Of course, it is not surprising that students who are typically older than their peers, who are most often living off campus, who have spent several years out of an academic setting, and who have a vastly different set of recent experiences and challenges will not immediately feel at home among their student-peers. Veterans who have been injured or are now disabled in any way may feel resentful or ashamed. Far too often, they are marginalized and ostracized by fellow students, as well as society at large. Many have spoken about feeling alone, that no one can possibly understand or relate to what they have gone through in theater and in combat. Those who have seen friends injured or killed or those who have killed others often experience some degree of residual symptoms of Post Traumatic Stress Disorder, anxiety, and depression. It is already estimated that one in three of the 1.6 million Americans who fought in either the Iraq or Afghanistan conflicts may seek health benefits for PTSD, Traumatic Brain Injury or other neurological problems. And, it is established fact that in addition to suicide, returning veterans are victims are alarmingly high rates of substance abuse, relationship strife and divorce, homelessness, unemployment, and job failure. Academic difficulties are often the least of their issues.
In our recently published book Mental Health Care in the College Community, we emphasized the need to view college mental health as a community enterprise. There is no group for whom this is more true than our veterans. Given their unique stresses and challenges, it is imperative that we consider their support and care in a strategic, proactive and community-wide manner. College counselors must learn from VA mental health experts about the distinct vulnerabilities of this group and the best practices for management of PTSD and other related problems, while military counselors must learn from the college experts about the special psychological and developmental challenges of college life.
Within the university itself, various offices must be particularly alert and supportive of the needs of veterans. Counseling, disabilities services, chaplaincies, and academic and career advisement must be prepared to work together to identify and make needed referrals for support and therapy. They must take steps to be veteran friendly in as many palpable ways as possible. Schools with significant veteran populations would be well advised to create offices or clubs that deal with support and advocacy for veterans and these programs must interface with the others noted above. A number of colleges and universities have already undertaken such endeavors, including Rutgers, Texas State, and Kent State.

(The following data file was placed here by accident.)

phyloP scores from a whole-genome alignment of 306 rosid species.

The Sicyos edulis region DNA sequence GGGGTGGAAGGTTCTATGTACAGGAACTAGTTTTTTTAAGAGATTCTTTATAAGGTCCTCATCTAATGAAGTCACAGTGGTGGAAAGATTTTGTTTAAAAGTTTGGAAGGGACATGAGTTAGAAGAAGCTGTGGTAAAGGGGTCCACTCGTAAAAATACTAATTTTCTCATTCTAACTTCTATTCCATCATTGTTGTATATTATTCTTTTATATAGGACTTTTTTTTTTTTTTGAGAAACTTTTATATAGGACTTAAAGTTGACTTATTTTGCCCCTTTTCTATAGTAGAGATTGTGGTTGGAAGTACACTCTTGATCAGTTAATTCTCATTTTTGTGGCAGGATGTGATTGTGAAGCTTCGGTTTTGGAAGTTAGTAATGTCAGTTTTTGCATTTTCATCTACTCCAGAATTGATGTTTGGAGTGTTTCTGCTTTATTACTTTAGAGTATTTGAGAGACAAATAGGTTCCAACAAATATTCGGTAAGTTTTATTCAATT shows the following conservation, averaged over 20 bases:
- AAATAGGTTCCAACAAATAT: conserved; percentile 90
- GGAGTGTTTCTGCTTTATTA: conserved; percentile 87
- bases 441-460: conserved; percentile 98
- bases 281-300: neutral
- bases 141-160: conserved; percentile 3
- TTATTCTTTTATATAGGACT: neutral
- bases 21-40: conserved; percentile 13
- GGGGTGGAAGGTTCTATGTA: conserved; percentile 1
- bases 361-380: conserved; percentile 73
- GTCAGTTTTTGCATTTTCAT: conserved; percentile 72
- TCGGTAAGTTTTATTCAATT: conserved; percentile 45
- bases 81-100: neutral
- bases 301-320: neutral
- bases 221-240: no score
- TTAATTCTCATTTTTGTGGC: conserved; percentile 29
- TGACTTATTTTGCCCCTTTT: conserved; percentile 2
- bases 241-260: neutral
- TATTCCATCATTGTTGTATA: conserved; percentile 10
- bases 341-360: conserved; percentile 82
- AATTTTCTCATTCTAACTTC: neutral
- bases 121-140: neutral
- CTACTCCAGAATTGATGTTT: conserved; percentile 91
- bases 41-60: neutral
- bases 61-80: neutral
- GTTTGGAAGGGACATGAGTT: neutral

Collaborative efforts with existing VA programs are also vital. Student groups such as Active Minds on Campus, and college mental health advocacy organizations, such as the Jed Foundation, need to promote connections with veterans' groups on campus. And it is essential that the relevant professional organizations, such as the Association of University and College Counseling Centers Directors and NASPA-Student Affairs Administrators in Higher Education communicate with their constituents, as well as find effective programs and become clearinghouses to disseminate the most current information on these programs. Working closely with leaders of grassroots veteran groups, like the Student Veterans of America and the Iraq and Afghanistan Veterans of America, we must work to break down the trepidations and barriers to care and support those who are at-risk.
What is instantly recognizable is that we college mental health professionals, as well as administrators and other campus leaders cannot wait for veteran-students to present themselves for help. With the 2010 Fall semester upon us, we must ready ourselves with our own basic training. We must strategically plan for their needs and educate those who are likely to come into contact with them to provide aid, support and counsel before they begin to falter in their academic careers and perhaps their lives. At the very least, we owe them this much.
Dr. Schwartz is university dean of students at Yeshiva University and associate professor of clinical psychiatry at YU's Albert Einstein College of Medicine. Dr. Kay is professor and chair of psychiatry at Boonshoft School of Medicine, Wright State University. They are editors of Mental Health Care in the College Community (Wiley, 2010)